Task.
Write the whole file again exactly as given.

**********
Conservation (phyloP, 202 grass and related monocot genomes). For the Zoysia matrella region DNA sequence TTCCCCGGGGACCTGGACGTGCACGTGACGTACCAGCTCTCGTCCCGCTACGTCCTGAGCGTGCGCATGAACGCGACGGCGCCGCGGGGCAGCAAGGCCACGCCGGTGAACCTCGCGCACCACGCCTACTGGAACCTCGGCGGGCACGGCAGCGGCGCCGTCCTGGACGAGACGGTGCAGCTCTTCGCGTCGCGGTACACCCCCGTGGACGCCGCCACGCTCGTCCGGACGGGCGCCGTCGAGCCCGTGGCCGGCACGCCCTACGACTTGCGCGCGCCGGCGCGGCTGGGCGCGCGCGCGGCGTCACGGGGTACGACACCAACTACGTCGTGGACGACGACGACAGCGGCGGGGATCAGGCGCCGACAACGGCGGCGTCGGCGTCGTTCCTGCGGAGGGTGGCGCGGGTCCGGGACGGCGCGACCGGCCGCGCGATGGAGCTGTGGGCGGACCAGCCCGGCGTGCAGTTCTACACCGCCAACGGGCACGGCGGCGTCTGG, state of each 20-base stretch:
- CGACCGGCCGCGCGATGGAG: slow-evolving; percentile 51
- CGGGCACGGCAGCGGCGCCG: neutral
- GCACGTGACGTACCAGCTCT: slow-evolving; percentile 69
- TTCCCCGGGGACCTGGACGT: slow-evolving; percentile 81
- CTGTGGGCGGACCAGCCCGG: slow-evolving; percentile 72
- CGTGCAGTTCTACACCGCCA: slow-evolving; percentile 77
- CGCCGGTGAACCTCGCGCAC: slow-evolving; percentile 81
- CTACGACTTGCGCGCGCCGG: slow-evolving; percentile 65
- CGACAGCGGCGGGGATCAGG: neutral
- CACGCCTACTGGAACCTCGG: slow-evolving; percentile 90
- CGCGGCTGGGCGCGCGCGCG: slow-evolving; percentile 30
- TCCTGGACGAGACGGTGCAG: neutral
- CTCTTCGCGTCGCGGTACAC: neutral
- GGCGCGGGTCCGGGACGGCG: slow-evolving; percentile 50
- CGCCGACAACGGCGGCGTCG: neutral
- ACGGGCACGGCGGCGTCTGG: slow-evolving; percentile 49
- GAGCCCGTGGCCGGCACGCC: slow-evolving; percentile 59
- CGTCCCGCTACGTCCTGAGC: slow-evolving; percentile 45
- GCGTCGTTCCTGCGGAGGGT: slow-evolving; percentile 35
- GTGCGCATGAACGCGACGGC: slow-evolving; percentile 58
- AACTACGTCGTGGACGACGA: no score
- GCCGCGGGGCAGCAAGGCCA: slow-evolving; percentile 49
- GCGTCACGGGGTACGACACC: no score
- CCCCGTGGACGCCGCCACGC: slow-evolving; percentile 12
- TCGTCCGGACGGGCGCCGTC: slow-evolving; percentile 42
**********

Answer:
Conservation (phyloP, 202 grass and related monocot genomes). For the Zoysia matrella region DNA sequence TTCCCCGGGGACCTGGACGTGCACGTGACGTACCAGCTCTCGTCCCGCTACGTCCTGAGCGTGCGCATGAACGCGACGGCGCCGCGGGGCAGCAAGGCCACGCCGGTGAACCTCGCGCACCACGCCTACTGGAACCTCGGCGGGCACGGCAGCGGCGCCGTCCTGGACGAGACGGTGCAGCTCTTCGCGTCGCGGTACACCCCCGTGGACGCCGCCACGCTCGTCCGGACGGGCGCCGTCGAGCCCGTGGCCGGCACGCCCTACGACTTGCGCGCGCCGGCGCGGCTGGGCGCGCGCGCGGCGTCACGGGGTACGACACCAACTACGTCGTGGACGACGACGACAGCGGCGGGGATCAGGCGCCGACAACGGCGGCGTCGGCGTCGTTCCTGCGGAGGGTGGCGCGGGTCCGGGACGGCGCGACCGGCCGCGCGATGGAGCTGTGGGCGGACCAGCCCGGCGTGCAGTTCTACACCGCCAACGGGCACGGCGGCGTCTGG, state of each 20-base stretch:
- CGACCGGCCGCGCGATGGAG: slow-evolving; percentile 51
- CGGGCACGGCAGCGGCGCCG: neutral
- GCACGTGACGTACCAGCTCT: slow-evolving; percentile 69
- TTCCCCGGGGACCTGGACGT: slow-evolving; percentile 81
- CTGTGGGCGGACCAGCCCGG: slow-evolving; percentile 72
- CGTGCAGTTCTACACCGCCA: slow-evolving; percentile 77
- CGCCGGTGAACCTCGCGCAC: slow-evolving; percentile 81
- CTACGACTTGCGCGCGCCGG: slow-evolving; percentile 65
- CGACAGCGGCGGGGATCAGG: neutral
- CACGCCTACTGGAACCTCGG: slow-evolving; percentile 90
- CGCGGCTGGGCGCGCGCGCG: slow-evolving; percentile 30
- TCCTGGACGAGACGGTGCAG: neutral
- CTCTTCGCGTCGCGGTACAC: neutral
- GGCGCGGGTCCGGGACGGCG: slow-evolving; percentile 50
- CGCCGACAACGGCGGCGTCG: neutral
- ACGGGCACGGCGGCGTCTGG: slow-evolving; percentile 49
- GAGCCCGTGGCCGGCACGCC: slow-evolving; percentile 59
- CGTCCCGCTACGTCCTGAGC: slow-evolving; percentile 45
- GCGTCGTTCCTGCGGAGGGT: slow-evolving; percentile 35
- GTGCGCATGAACGCGACGGC: slow-evolving; percentile 58
- AACTACGTCGTGGACGACGA: no score
- GCCGCGGGGCAGCAAGGCCA: slow-evolving; percentile 49
- GCGTCACGGGGTACGACACC: no score
- CCCCGTGGACGCCGCCACGC: slow-evolving; percentile 12
- TCGTCCGGACGGGCGCCGTC: slow-evolving; percentile 42